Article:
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Introducing our longlisted authors: Marie-Helene Bertino

Marie-Helene Bertino cr  Sioux Nesi.jpgView larger
Marie-Helene Bertino. Photograph by Sioux Nesi

Meet the authors longlisted for the 2020 Sunday Times Audible Short Story Award

Marie-Helene Bertino is the author of the novel 2am At the Cat’s Pajamas and the collection Safe as Housesand was the 2017 Frank O'Connor International Short Story Fellow in Cork, Ireland. Her work has received The O Henry Prize, The Pushcart Prize, The Iowa Short Fiction Award, The Mississippi Review Story Prize, and has twice been featured on NPR’s Selected Shorts. She teaches at NYU, The New School, and Institute of American Indian Arts in Santa Fe, NM, and lives in Brooklyn, where she was the Associate Editor for One Story and Catapult. Her third book, Parakeet, is forthcoming from FSG in June 2020.

She is longlisted for the short story: Flowers and their Meanings

A woman comes back to her hometown to look after her mother, who is recuperating from an operation. During her stay she experiences the usual peculiar intimacies of their relationship and some unexpected, extraordinary events. This is a funny, moving look at family bonds, surreal occurrences, and the passage of time.

What inspired you to write the story? Is it drawn from personal experience?

Stars of biographical matter glimmer here, but the galaxy is fiction. I did spend a month helping my mother recover from a surgery, during this time I did improperly water her zinnias and she did call a sandwich “heartbreaking”, greeting customers is considered a theft deterrent, I have twice been approached by men in trucks asking what the man in the first paragraph asks. Everything else is fiction.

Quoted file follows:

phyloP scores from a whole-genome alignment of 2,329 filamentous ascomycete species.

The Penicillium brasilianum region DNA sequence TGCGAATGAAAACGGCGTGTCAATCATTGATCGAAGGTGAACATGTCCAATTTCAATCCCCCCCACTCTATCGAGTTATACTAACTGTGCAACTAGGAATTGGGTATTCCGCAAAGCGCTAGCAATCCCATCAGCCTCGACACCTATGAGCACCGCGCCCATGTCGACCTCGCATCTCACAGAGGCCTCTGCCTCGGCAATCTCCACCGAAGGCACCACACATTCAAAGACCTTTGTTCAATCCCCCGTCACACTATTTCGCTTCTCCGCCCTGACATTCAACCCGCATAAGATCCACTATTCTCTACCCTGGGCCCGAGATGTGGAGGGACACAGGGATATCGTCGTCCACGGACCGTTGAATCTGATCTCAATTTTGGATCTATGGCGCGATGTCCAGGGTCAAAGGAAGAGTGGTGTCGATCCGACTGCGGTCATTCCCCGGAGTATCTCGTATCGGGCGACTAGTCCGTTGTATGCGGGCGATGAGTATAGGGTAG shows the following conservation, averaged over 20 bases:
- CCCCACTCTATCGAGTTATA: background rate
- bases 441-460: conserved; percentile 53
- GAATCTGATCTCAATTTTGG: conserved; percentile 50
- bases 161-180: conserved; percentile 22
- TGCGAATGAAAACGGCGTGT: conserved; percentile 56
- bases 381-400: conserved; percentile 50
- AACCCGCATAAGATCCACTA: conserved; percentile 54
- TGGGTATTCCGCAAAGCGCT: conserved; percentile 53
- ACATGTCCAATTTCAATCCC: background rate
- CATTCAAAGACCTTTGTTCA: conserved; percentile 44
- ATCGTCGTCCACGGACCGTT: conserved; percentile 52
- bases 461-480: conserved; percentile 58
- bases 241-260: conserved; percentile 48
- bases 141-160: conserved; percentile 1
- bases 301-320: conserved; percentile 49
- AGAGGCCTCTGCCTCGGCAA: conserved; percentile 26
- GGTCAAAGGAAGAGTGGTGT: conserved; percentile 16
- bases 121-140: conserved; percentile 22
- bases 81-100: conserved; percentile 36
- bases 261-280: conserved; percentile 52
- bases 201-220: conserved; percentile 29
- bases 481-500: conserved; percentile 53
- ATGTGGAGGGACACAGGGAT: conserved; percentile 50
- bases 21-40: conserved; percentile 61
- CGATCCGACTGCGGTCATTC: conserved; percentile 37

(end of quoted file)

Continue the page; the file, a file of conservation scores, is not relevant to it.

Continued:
How does writing short stories differ from writing full-length fiction, and what do you enjoy about writing in the genre?

I find it’s more difficult to justify why something would make a good short story as opposed to a novel, which is oddly more forgiving. Whatever matter you place into a story must be able to be compressed in a way that rewards the form’s particular alchemy.

How do you write? Longhand or typed? Why does your chosen method work for you?

I write in longhand, a leftover habit from my earnest, doomed time as a poet.

What’s your favourite short story of all time? Who would you cast to read it?

In the Heart of the Heart of the Country by William Gass. I’d cast a different person for each brief vignette, so by the end there’d be an accumulation of dozens of various voices, and I’d like most of those voices to be my brilliant friends.

Which short story collection by another author would you recommend?

In addition to the story collections I recommended last year, I’d recommend Yoko Ogawa’s singular, unparalleled, peerless Revenge. I’d also recommend Laura van den Berg’s I Hold a Wolf by His Ears. Laura never makes a linguistic misstep and is the rare author I can throw the keys of my mind to and trust I’m in the hands of a master driver.

Who would you cast to read the story you have entered?

Greta Lee, Parker Posey, Natasha Lyonne, or Zoe Kravitz.

What are you reading now?
I’m reading Hex by Rebecca Dinerstein Knight, a gutsy, self-assured, wild, tender novel and Maisy Card’s These Ghosts are Family, a sensational debut novel that feels haunted with the kind of familial secrets that are handed down and deepen every year.

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